UFC 232 Move, Failed Test For Jones, Needs To Raise Questions.

There comes a time for every professional sporting league to either piss or get the the pot. I know this analogy may not be known to all, but basically, if you are going to do something, do it. If not, stop acting like you will. 

Former UFC Lightweight champion Jon Jones, fresh off his 15 month suspension from both the USADA and California, has once again failed a test, and once again, it was for the substance Turinabol. This is the 3rd reported failed test for Jones, and all have come in a matter of less then 3 years. Over this time, Jones has served a total of 27 months worth of suspension, been pulled from one event, and competed in another, only to have a no contest awarded soon after. 

Jones first failed test came in 2016, prior to his UFC 200 rematch with Daniel Cormier, set to take place in Nevada. On June 16, Jones was tested by the USADA, and on July 6, the results came back positive for the banned estrogen blockers clomiphene and letrozole. Following the finding and subsequent suspension, the UFC released the following statement:

“UFC is aware of the one-year sanction levied against Jon Jones as a result of his UFC Anti-Doping Policy violation, decided by a three-person arbitration panel held on Monday, October 31, 2016,” the statement reads. “UFC has been advised that the one-year suspension commenced on Wednesday, July 6, 2016. While the decision indicates no evidence of Jones’ intentional use of banned substances, it does highlight the care and diligence that is required by athletes competing in the UFC to ensure that no prohibited substances enter their system.”

Regardless of the blowback by many, Jones’ defence of a tainted Cialis was a plausible enough argument, and for the sake of neutrality, people do make mistakes. When Jones was able to return to action, he was immediately booked against Cormier again, this time at UFC 214. Looking to put the accusations and embarrassment behind him, Jones would finish Cormier in the third round to reclaim his Light Heavyweight title.

But only days after this win, news surfaced of another failed drug test from Jones, this time for the anabolic-androgenic steroid Turinabol. The failed test was administered following the official UFC 214 weigh-ins, so Jones was able to compete This was a confusing situation however, as Jones passed all the pre fights test leading up to this, but his “B” sample also came back positive.

Once again, Jones claimed he had no idea how this substance was in his system, but the USADA and California State Athletic Commission ultimately agreed to a term of 15 months suspension. It should be noted that the USADA pushed for 30 months, but independent arbitrator Richard McLaren deemed 15 months acceptable, and all parties involved followed suit. A statement released by the USADA reads as follows:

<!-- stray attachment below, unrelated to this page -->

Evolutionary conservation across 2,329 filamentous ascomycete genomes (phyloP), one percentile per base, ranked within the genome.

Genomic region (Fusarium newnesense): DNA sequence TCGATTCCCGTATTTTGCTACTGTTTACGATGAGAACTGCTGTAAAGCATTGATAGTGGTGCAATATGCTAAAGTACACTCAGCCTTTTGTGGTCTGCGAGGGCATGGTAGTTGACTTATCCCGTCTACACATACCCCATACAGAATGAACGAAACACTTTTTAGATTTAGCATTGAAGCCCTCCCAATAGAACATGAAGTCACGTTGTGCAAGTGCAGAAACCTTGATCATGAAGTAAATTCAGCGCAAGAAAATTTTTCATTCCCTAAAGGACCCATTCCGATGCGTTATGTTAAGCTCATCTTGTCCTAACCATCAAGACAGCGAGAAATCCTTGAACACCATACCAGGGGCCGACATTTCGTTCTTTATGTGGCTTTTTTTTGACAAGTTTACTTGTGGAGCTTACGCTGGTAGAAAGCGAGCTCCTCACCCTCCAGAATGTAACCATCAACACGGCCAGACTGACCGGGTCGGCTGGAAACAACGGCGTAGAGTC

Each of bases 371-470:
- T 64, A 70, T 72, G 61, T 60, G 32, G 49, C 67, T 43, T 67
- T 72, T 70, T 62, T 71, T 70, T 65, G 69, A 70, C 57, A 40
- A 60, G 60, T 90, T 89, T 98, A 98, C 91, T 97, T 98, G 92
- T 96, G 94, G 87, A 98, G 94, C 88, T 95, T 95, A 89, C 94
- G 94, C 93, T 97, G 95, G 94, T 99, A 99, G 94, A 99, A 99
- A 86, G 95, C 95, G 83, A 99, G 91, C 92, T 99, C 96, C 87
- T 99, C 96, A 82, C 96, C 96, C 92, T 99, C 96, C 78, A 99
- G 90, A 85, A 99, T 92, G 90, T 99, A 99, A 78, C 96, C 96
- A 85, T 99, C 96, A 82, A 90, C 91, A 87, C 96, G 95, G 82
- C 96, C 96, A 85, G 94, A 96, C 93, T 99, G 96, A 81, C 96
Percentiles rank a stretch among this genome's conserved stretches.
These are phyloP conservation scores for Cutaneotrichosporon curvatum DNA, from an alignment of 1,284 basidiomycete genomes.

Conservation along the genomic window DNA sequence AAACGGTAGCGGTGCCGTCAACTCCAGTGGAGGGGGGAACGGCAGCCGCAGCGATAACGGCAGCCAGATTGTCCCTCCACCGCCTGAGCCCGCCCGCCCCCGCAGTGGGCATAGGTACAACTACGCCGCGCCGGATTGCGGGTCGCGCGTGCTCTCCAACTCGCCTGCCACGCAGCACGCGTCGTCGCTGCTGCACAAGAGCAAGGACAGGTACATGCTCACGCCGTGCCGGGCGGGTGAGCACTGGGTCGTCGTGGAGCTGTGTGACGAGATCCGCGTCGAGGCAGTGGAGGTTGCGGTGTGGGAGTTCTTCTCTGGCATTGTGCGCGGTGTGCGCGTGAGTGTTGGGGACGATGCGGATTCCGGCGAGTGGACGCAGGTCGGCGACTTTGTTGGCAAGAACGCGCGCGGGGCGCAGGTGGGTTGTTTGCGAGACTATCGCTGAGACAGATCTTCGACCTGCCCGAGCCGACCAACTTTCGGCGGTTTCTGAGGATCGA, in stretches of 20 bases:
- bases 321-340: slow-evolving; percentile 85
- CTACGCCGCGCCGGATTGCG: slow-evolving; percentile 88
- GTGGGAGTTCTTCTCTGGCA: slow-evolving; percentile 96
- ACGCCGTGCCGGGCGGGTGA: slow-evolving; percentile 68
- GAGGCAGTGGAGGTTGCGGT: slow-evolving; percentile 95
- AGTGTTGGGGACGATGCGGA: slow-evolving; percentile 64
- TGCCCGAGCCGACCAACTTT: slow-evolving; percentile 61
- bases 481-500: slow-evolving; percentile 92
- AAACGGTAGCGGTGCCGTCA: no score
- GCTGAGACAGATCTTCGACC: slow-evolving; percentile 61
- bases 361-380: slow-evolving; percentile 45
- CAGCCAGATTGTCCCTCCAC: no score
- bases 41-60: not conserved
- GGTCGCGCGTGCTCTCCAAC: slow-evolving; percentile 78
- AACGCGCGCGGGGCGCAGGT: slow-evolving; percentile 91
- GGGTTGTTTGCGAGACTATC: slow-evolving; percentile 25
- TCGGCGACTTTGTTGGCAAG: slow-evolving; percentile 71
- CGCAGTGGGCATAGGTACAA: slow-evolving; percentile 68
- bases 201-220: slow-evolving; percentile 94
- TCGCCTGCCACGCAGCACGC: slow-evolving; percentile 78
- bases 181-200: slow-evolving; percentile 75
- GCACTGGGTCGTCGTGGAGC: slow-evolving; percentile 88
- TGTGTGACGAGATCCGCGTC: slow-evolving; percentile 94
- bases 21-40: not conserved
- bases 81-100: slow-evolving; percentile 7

“USADA announced today that an independent arbitrator has rendered a decision in the case of Jon Jones, of Rochester, N.Y., and determined that Jones should receive a 15-month sanction for his second violation of the UFC Anti-Doping Policy. This decision comes after the facts of the case were presented and fully argued at an evidentiary hearing on September 15, 2018,”

“Jones, 31, tested positive for a prohibited substance as result of a sample collected during the in-competition testing period on July 28, 2017, before his bout at UFC 214 in Anaheim, Calif., an event sanctioned by the California Athletic Commission.

“Jones’ sample contained 4-chloro-18-nor-17β-hydroxymethyl,17α-methyl-5α-androst-13-en-3α-ol (M3), a metabolite of dehydrochlormethyltestosterone (DHCMT), or another chlorine-substituted anabolic steroid.”

“Chlorine-substituted anabolic steroids, including DHCMT, are non-Specified Substances in the class of Anabolic Agents and prohibited at all times under the UFC Anti-Doping Policy, which has adopted the World Anti-Doping Agency (WADA) Prohibited List.”

Now before we move on to the latest issue involving Jones, let’s touch on two points.

CSAC Executive Director Andy Foster, the man behind the last Jones fiasco and punishment in California, recently took the the media to question the USADA, credit to MMAJunkie:

“I think it’s good to have doping controls. I think this process was a wreck, and I think we learned from the process. If we keep doing this to the fighters, that’s not serving the public interest.”

“It’s not exactly a conflict, but it’s kind of a conflict. I’m not saying they do, but … there’s a perception of a conflict. They have a vested interest in making sure their science is right.

“Please understand, I’m not saying (they have a conflict of interest). But there’s a perception there, and I am saying this: I do believe there’s been quite a few cases that could have been solved quicker and cheaper and got the same results instead of going through this long, arduous process.”